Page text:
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Experts: Streamlining Employee Benefits, Increasing Student Credit Loads Among Ways to Reduce College Costs

WASHINGTON, D.C. — Shortening paths to degrees, getting rid of college deans and basing completion on what students learn instead of seat time were all proffered during a Congressional hearing on Wednesday as effective ways to stem the rising tide of college costs.

“Streamlining costs and reducing tuition in higher education is not just a good idea. It is essential to our future,” said Jamie Merisotis, president of the Lumina Foundation on Education and one of four witnesses who testified at a hearing titled “Keeping College Within Reach: Discussing Ways Institutions Can Streamline Costs and Reduce Tuition.”

The hearing was held Wednesday before the Higher Education and Workforce Training Subcommittee of the House of Representatives Committee on Education and the Workforce.

The partisanship that has rankled Washington politics lately and thwarted the recent Congressional effort to reduce the federal deficit remained evident throughout the hearing.

For instance, in her opening statement, Rep. Virginia Foxx, R-N.C., chairwoman of the subcommittee, cast aspersions on the Obama administration’s initiatives to make college more affordable, such as a recent debt relief measure and the 2009 elimination of banks from the student loan process.

“Clearly, the rise in the cost of higher education in the United States is a problem, but the answer cannot be found in loan forgiveness gimmicks or a federal takeover of the student loan industry,” Foxx said.

Ranking subcommittee member Rep. Ruben Hinojosa, D-Texas, however, credited his fellow Democrats during the 111th Congress for ending the bank-based Federal Family Education Loan Program and replacing it with the William D. Ford Direct Loan program, “making federal college loans more stable and efficient at no cost to taxpayers.”

The partisanship was evident in the questions as well, with Democrats asking the witnesses about the merits of federal TRIO programs designed to provide academic and social support to low-income and first-generation college students, while Republicans posed questions about the benefits of reducing the burden of various federal regulations in higher education.

Besides Merisotis, the witnesses included Jane Wellman, executive director of the Washington, D.C.-based Delta Project on Postsecondary Costs, Productivity and Accountability; Dr. Ronald Manahan, President of Grace College and Seminary in Winona Lake, Ind.; and Tim Foster, president of Colorado Mesa University in Grand Junction, Colo.

Wellman presented data that illustrated what she referred to as the growing “un-evenness” of spending on students between public versus private universities.

Her prepared statement included a graph that showed private bachelor’s degree-granting institutions served about 1 million students in 2009 but spent more than $20 billion on full-time students, whereas public community colleges served between 6 million and 7 million students but spent just $10 billion on full-time students.

She also presented data that show increased tuition — against the backdrop of decreased state and local appropriations per student — has not resulted in increased spending on students. In public community colleges, for example, tuition rose $811 over the past decade, whereas spending only has increased $38 per student. State and local appropriations for the community colleges dropped $346 during the same period, her data show.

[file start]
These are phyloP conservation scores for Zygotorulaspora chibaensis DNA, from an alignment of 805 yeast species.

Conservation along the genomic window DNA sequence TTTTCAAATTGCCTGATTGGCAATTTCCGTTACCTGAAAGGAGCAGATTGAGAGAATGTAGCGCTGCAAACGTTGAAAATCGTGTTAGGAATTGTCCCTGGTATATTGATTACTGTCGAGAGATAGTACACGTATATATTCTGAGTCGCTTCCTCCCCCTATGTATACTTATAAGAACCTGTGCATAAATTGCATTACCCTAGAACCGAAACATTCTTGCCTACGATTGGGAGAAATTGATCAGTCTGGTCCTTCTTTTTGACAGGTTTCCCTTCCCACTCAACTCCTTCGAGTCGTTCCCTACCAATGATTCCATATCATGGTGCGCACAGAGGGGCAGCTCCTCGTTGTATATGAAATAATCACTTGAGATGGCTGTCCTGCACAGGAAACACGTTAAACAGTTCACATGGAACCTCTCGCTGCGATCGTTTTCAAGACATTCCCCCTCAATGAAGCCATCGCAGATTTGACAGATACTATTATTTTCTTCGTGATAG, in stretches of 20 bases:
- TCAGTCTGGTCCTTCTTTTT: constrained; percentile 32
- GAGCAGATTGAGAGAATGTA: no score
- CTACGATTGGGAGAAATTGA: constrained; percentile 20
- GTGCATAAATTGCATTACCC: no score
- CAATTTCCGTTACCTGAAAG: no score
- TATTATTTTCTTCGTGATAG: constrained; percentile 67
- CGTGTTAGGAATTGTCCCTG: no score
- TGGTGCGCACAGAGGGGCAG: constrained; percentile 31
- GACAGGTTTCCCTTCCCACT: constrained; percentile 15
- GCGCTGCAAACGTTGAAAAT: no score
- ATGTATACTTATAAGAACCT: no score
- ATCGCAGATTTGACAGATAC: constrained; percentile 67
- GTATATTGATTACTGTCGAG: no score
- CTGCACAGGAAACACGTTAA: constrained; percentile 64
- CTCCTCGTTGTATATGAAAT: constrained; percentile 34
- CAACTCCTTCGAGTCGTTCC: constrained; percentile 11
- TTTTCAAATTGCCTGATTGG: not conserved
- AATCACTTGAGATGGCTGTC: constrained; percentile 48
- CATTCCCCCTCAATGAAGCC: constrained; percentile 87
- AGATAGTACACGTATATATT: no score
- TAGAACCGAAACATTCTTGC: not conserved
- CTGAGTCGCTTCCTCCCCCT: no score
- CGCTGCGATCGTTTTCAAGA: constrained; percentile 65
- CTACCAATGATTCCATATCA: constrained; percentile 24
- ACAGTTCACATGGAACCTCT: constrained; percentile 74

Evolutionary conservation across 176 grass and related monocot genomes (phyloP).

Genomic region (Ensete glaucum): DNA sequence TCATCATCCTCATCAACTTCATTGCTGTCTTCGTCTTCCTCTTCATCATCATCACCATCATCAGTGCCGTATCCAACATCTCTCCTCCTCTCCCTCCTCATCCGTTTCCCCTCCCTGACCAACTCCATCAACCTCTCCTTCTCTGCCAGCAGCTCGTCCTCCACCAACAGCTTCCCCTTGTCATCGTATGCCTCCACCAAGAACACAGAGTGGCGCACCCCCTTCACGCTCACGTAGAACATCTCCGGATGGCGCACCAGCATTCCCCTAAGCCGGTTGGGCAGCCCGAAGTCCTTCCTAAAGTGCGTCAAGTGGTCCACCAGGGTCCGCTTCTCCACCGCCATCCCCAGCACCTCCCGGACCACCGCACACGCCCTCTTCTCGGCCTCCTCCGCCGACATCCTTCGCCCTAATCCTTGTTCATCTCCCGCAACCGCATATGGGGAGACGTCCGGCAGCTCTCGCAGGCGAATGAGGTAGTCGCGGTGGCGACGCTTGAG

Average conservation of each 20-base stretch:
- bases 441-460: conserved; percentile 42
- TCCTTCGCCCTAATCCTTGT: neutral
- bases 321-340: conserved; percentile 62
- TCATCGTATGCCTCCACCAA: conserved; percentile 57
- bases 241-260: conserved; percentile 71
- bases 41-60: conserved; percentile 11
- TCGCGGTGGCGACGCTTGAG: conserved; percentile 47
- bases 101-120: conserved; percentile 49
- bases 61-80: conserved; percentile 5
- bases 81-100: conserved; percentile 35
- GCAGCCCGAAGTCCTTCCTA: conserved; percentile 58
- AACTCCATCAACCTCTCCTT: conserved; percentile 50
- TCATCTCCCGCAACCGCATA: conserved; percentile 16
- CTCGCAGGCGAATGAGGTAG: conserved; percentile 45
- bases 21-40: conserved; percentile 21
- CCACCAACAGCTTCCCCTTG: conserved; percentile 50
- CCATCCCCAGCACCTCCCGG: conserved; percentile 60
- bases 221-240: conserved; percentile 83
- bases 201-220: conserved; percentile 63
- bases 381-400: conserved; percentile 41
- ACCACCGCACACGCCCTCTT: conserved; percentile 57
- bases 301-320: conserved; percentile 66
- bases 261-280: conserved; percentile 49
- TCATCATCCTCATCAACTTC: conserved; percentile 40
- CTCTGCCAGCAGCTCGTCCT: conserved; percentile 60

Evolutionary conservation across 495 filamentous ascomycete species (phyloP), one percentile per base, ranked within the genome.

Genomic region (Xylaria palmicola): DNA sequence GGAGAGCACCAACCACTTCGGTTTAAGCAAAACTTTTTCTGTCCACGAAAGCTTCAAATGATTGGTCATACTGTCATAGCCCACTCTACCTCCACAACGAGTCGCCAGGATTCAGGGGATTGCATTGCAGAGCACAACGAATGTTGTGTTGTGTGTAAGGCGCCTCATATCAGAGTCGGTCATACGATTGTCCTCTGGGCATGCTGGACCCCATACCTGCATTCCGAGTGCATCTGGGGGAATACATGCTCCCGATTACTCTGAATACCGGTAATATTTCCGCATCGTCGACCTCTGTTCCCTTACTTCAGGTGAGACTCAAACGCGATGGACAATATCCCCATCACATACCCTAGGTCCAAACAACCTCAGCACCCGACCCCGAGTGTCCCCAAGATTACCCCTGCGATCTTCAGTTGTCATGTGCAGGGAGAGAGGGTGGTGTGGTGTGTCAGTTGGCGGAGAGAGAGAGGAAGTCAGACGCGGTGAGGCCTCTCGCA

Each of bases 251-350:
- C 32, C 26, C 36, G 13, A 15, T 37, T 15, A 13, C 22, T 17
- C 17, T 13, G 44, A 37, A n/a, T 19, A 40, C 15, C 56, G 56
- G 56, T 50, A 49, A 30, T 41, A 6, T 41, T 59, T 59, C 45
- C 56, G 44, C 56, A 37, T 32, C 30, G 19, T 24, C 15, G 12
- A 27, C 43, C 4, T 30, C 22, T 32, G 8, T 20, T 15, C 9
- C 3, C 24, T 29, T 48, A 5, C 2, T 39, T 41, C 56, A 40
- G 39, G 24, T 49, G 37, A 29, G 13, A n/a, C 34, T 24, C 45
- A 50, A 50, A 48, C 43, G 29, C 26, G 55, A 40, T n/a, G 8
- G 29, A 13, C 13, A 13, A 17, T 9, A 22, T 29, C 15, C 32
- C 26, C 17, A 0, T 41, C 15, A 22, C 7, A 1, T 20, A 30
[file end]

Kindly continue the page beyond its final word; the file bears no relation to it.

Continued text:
“For most institutions, increased revenue is not translating to greater spending,” Wellman said. “Rather than reducing spending, and some would say they can’t anymore, they’re shifting costs to students.”

She also stated that employee benefits in general and health care in particular are the biggest drivers of increased costs.

“If you’re looking for a smoking gun in higher education about where the spending has gone up, the biggest is employee benefits and specifically employee health care,” Wellman said.

Manahan spoke of how Grace College and Seminary has begun offering a three-year baccalaureate program to cut costs.

“Though this option began just this September, very, very early results are positive,” Manahan said, adding that 48 percent of freshman students indicated plans to graduate in three years, and that freshmen are averaging a credit load of nearly 17 credit hours per semester.

“Applications and deposits for next year are up substantially, partly, I think, because of this new option,” Manahan said. He pointed out that the three-year option reduces the cost of a four-year degree by 25 percent.

Foster spoke of how Colorado Mesa University made a contentious decision to get rid of deans to save money to the tune of $500,000.

“Faculty miss them, but student’s don’t,” Foster said in a talk in which he espoused the need for colleges and universities to focus more on the needs of students as their customers.

Merisotis touted four strategies Lumina Foundation espouses to improve productivity in American higher education.

They include moving to “performance funding,” which involves “targeting incentives for colleges and universities to graduate more students with quality degrees and credentials”; using tuition and financial aid to create more student incentives; developing “new models of delivery,” such as accredited, online “competency-based” degrees that are granted on what students have learned versus what Merisotis referred to as “seat time”; and “business efficiencies,” such as forming shared purchasing consortia to save money.

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